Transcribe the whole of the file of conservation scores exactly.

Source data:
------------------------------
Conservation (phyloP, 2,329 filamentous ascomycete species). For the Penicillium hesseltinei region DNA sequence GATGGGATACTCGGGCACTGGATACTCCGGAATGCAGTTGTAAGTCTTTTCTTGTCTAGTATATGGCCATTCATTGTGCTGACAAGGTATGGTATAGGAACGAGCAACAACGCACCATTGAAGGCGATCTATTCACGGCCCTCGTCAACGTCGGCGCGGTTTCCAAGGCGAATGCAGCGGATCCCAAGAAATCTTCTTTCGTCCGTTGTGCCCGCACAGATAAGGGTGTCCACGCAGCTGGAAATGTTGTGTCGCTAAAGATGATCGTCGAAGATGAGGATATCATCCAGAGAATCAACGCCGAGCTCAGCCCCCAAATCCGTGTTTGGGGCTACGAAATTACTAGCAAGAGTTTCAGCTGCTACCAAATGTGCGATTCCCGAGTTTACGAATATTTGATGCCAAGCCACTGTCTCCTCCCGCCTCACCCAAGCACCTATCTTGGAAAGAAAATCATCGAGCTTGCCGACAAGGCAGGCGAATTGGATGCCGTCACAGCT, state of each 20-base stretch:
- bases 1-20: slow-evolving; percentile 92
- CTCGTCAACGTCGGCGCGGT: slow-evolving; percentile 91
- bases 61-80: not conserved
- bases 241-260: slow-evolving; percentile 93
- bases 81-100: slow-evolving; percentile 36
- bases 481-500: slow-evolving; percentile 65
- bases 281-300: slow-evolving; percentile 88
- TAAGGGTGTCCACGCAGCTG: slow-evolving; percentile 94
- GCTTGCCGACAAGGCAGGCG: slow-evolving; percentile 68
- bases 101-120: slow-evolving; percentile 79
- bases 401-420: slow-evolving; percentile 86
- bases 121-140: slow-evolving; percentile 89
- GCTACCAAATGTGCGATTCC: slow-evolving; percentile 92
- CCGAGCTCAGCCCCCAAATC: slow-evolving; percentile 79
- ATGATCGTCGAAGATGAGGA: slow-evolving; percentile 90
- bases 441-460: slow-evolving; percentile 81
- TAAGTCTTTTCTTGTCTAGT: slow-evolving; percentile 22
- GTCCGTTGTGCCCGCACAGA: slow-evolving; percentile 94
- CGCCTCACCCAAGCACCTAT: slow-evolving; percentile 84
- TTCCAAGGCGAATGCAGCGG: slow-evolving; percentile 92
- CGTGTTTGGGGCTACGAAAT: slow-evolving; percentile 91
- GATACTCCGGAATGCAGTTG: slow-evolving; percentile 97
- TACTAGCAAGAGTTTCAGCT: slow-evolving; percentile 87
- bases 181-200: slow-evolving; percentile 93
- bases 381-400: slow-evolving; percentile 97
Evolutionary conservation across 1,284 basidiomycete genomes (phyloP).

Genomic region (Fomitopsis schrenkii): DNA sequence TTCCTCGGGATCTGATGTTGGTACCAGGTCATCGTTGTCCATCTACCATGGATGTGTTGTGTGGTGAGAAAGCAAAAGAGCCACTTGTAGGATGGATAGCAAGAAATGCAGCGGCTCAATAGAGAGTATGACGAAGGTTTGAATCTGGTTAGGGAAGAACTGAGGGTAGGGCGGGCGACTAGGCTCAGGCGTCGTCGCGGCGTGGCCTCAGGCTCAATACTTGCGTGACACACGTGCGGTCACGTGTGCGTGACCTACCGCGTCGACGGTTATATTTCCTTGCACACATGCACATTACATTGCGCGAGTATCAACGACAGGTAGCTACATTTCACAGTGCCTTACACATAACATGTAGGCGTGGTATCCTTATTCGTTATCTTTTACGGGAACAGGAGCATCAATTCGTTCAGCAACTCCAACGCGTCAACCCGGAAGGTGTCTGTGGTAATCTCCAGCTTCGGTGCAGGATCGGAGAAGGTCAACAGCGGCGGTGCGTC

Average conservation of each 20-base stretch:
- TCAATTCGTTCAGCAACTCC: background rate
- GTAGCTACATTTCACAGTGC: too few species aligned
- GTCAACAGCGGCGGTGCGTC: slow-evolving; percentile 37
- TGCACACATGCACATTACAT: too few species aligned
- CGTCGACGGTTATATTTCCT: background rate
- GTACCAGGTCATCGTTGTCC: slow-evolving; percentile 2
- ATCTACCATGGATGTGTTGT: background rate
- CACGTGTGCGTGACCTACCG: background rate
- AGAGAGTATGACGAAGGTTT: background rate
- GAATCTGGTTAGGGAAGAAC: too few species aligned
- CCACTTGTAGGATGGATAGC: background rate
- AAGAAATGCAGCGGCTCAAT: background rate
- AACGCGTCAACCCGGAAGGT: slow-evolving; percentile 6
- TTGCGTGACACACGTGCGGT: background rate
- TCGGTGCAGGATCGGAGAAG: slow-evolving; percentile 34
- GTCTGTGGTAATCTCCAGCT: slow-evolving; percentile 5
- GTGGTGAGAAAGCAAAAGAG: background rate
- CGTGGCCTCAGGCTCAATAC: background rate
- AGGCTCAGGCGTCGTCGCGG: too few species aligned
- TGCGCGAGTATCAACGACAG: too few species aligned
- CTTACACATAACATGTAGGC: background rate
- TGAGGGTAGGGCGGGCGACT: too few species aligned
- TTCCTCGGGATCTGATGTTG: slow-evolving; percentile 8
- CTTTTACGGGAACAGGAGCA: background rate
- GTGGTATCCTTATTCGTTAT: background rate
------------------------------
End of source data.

Conservation (phyloP, 2,329 filamentous ascomycete species). For the Penicillium hesseltinei region DNA sequence GATGGGATACTCGGGCACTGGATACTCCGGAATGCAGTTGTAAGTCTTTTCTTGTCTAGTATATGGCCATTCATTGTGCTGACAAGGTATGGTATAGGAACGAGCAACAACGCACCATTGAAGGCGATCTATTCACGGCCCTCGTCAACGTCGGCGCGGTTTCCAAGGCGAATGCAGCGGATCCCAAGAAATCTTCTTTCGTCCGTTGTGCCCGCACAGATAAGGGTGTCCACGCAGCTGGAAATGTTGTGTCGCTAAAGATGATCGTCGAAGATGAGGATATCATCCAGAGAATCAACGCCGAGCTCAGCCCCCAAATCCGTGTTTGGGGCTACGAAATTACTAGCAAGAGTTTCAGCTGCTACCAAATGTGCGATTCCCGAGTTTACGAATATTTGATGCCAAGCCACTGTCTCCTCCCGCCTCACCCAAGCACCTATCTTGGAAAGAAAATCATCGAGCTTGCCGACAAGGCAGGCGAATTGGATGCCGTCACAGCT, state of each 20-base stretch:
- bases 1-20: slow-evolving; percentile 92
- CTCGTCAACGTCGGCGCGGT: slow-evolving; percentile 91
- bases 61-80: not conserved
- bases 241-260: slow-evolving; percentile 93
- bases 81-100: slow-evolving; percentile 36
- bases 481-500: slow-evolving; percentile 65
- bases 281-300: slow-evolving; percentile 88
- TAAGGGTGTCCACGCAGCTG: slow-evolving; percentile 94
- GCTTGCCGACAAGGCAGGCG: slow-evolving; percentile 68
- bases 101-120: slow-evolving; percentile 79
- bases 401-420: slow-evolving; percentile 86
- bases 121-140: slow-evolving; percentile 89
- GCTACCAAATGTGCGATTCC: slow-evolving; percentile 92
- CCGAGCTCAGCCCCCAAATC: slow-evolving; percentile 79
- ATGATCGTCGAAGATGAGGA: slow-evolving; percentile 90
- bases 441-460: slow-evolving; percentile 81
- TAAGTCTTTTCTTGTCTAGT: slow-evolving; percentile 22
- GTCCGTTGTGCCCGCACAGA: slow-evolving; percentile 94
- CGCCTCACCCAAGCACCTAT: slow-evolving; percentile 84
- TTCCAAGGCGAATGCAGCGG: slow-evolving; percentile 92
- CGTGTTTGGGGCTACGAAAT: slow-evolving; percentile 91
- GATACTCCGGAATGCAGTTG: slow-evolving; percentile 97
- TACTAGCAAGAGTTTCAGCT: slow-evolving; percentile 87
- bases 181-200: slow-evolving; percentile 93
- bases 381-400: slow-evolving; percentile 97
Evolutionary conservation across 1,284 basidiomycete genomes (phyloP).

Genomic region (Fomitopsis schrenkii): DNA sequence TTCCTCGGGATCTGATGTTGGTACCAGGTCATCGTTGTCCATCTACCATGGATGTGTTGTGTGGTGAGAAAGCAAAAGAGCCACTTGTAGGATGGATAGCAAGAAATGCAGCGGCTCAATAGAGAGTATGACGAAGGTTTGAATCTGGTTAGGGAAGAACTGAGGGTAGGGCGGGCGACTAGGCTCAGGCGTCGTCGCGGCGTGGCCTCAGGCTCAATACTTGCGTGACACACGTGCGGTCACGTGTGCGTGACCTACCGCGTCGACGGTTATATTTCCTTGCACACATGCACATTACATTGCGCGAGTATCAACGACAGGTAGCTACATTTCACAGTGCCTTACACATAACATGTAGGCGTGGTATCCTTATTCGTTATCTTTTACGGGAACAGGAGCATCAATTCGTTCAGCAACTCCAACGCGTCAACCCGGAAGGTGTCTGTGGTAATCTCCAGCTTCGGTGCAGGATCGGAGAAGGTCAACAGCGGCGGTGCGTC

Average conservation of each 20-base stretch:
- TCAATTCGTTCAGCAACTCC: background rate
- GTAGCTACATTTCACAGTGC: too few species aligned
- GTCAACAGCGGCGGTGCGTC: slow-evolving; percentile 37
- TGCACACATGCACATTACAT: too few species aligned
- CGTCGACGGTTATATTTCCT: background rate
- GTACCAGGTCATCGTTGTCC: slow-evolving; percentile 2
- ATCTACCATGGATGTGTTGT: background rate
- CACGTGTGCGTGACCTACCG: background rate
- AGAGAGTATGACGAAGGTTT: background rate
- GAATCTGGTTAGGGAAGAAC: too few species aligned
- CCACTTGTAGGATGGATAGC: background rate
- AAGAAATGCAGCGGCTCAAT: background rate
- AACGCGTCAACCCGGAAGGT: slow-evolving; percentile 6
- TTGCGTGACACACGTGCGGT: background rate
- TCGGTGCAGGATCGGAGAAG: slow-evolving; percentile 34
- GTCTGTGGTAATCTCCAGCT: slow-evolving; percentile 5
- GTGGTGAGAAAGCAAAAGAG: background rate
- CGTGGCCTCAGGCTCAATAC: background rate
- AGGCTCAGGCGTCGTCGCGG: too few species aligned
- TGCGCGAGTATCAACGACAG: too few species aligned
- CTTACACATAACATGTAGGC: background rate
- TGAGGGTAGGGCGGGCGACT: too few species aligned
- TTCCTCGGGATCTGATGTTG: slow-evolving; percentile 8
- CTTTTACGGGAACAGGAGCA: background rate
- GTGGTATCCTTATTCGTTAT: background rate